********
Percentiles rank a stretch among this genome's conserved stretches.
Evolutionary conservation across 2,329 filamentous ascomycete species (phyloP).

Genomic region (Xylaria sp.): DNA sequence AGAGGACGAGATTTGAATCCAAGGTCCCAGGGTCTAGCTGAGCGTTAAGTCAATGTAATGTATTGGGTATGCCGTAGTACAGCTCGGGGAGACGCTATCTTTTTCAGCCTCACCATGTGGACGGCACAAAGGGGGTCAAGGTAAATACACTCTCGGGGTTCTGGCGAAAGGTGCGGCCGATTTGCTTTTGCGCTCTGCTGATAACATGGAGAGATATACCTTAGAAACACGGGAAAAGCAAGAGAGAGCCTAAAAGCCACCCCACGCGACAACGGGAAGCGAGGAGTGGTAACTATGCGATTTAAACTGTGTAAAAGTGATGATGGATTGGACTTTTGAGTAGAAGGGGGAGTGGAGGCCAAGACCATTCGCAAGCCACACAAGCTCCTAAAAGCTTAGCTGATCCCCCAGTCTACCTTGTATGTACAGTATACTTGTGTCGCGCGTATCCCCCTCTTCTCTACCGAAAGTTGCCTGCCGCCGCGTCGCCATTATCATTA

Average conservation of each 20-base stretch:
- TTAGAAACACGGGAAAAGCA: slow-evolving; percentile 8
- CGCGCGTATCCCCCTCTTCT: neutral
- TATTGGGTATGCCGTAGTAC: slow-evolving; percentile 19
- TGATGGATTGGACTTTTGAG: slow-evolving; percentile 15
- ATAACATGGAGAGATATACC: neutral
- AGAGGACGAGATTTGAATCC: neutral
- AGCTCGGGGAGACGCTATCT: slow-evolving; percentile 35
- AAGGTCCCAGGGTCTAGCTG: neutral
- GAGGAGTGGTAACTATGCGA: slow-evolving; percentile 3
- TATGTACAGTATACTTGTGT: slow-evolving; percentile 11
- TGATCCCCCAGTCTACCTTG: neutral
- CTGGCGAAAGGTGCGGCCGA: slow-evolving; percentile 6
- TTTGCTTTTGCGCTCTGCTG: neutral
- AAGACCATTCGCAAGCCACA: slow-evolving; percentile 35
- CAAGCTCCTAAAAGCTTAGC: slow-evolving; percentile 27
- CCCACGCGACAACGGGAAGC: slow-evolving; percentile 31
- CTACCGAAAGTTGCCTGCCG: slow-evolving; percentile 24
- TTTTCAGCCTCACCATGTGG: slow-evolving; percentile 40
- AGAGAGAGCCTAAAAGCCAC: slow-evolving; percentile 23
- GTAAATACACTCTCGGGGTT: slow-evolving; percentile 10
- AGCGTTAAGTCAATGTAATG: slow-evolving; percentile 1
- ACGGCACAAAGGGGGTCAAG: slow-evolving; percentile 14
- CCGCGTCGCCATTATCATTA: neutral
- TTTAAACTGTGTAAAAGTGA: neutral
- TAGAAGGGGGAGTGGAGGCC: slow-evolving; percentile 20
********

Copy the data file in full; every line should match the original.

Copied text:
Percentiles rank a stretch among this genome's conserved stretches.
Evolutionary conservation across 2,329 filamentous ascomycete species (phyloP).

Genomic region (Xylaria sp.): DNA sequence AGAGGACGAGATTTGAATCCAAGGTCCCAGGGTCTAGCTGAGCGTTAAGTCAATGTAATGTATTGGGTATGCCGTAGTACAGCTCGGGGAGACGCTATCTTTTTCAGCCTCACCATGTGGACGGCACAAAGGGGGTCAAGGTAAATACACTCTCGGGGTTCTGGCGAAAGGTGCGGCCGATTTGCTTTTGCGCTCTGCTGATAACATGGAGAGATATACCTTAGAAACACGGGAAAAGCAAGAGAGAGCCTAAAAGCCACCCCACGCGACAACGGGAAGCGAGGAGTGGTAACTATGCGATTTAAACTGTGTAAAAGTGATGATGGATTGGACTTTTGAGTAGAAGGGGGAGTGGAGGCCAAGACCATTCGCAAGCCACACAAGCTCCTAAAAGCTTAGCTGATCCCCCAGTCTACCTTGTATGTACAGTATACTTGTGTCGCGCGTATCCCCCTCTTCTCTACCGAAAGTTGCCTGCCGCCGCGTCGCCATTATCATTA

Average conservation of each 20-base stretch:
- TTAGAAACACGGGAAAAGCA: slow-evolving; percentile 8
- CGCGCGTATCCCCCTCTTCT: neutral
- TATTGGGTATGCCGTAGTAC: slow-evolving; percentile 19
- TGATGGATTGGACTTTTGAG: slow-evolving; percentile 15
- ATAACATGGAGAGATATACC: neutral
- AGAGGACGAGATTTGAATCC: neutral
- AGCTCGGGGAGACGCTATCT: slow-evolving; percentile 35
- AAGGTCCCAGGGTCTAGCTG: neutral
- GAGGAGTGGTAACTATGCGA: slow-evolving; percentile 3
- TATGTACAGTATACTTGTGT: slow-evolving; percentile 11
- TGATCCCCCAGTCTACCTTG: neutral
- CTGGCGAAAGGTGCGGCCGA: slow-evolving; percentile 6
- TTTGCTTTTGCGCTCTGCTG: neutral
- AAGACCATTCGCAAGCCACA: slow-evolving; percentile 35
- CAAGCTCCTAAAAGCTTAGC: slow-evolving; percentile 27
- CCCACGCGACAACGGGAAGC: slow-evolving; percentile 31
- CTACCGAAAGTTGCCTGCCG: slow-evolving; percentile 24
- TTTTCAGCCTCACCATGTGG: slow-evolving; percentile 40
- AGAGAGAGCCTAAAAGCCAC: slow-evolving; percentile 23
- GTAAATACACTCTCGGGGTT: slow-evolving; percentile 10
- AGCGTTAAGTCAATGTAATG: slow-evolving; percentile 1
- ACGGCACAAAGGGGGTCAAG: slow-evolving; percentile 14
- CCGCGTCGCCATTATCATTA: neutral
- TTTAAACTGTGTAAAAGTGA: neutral
- TAGAAGGGGGAGTGGAGGCC: slow-evolving; percentile 20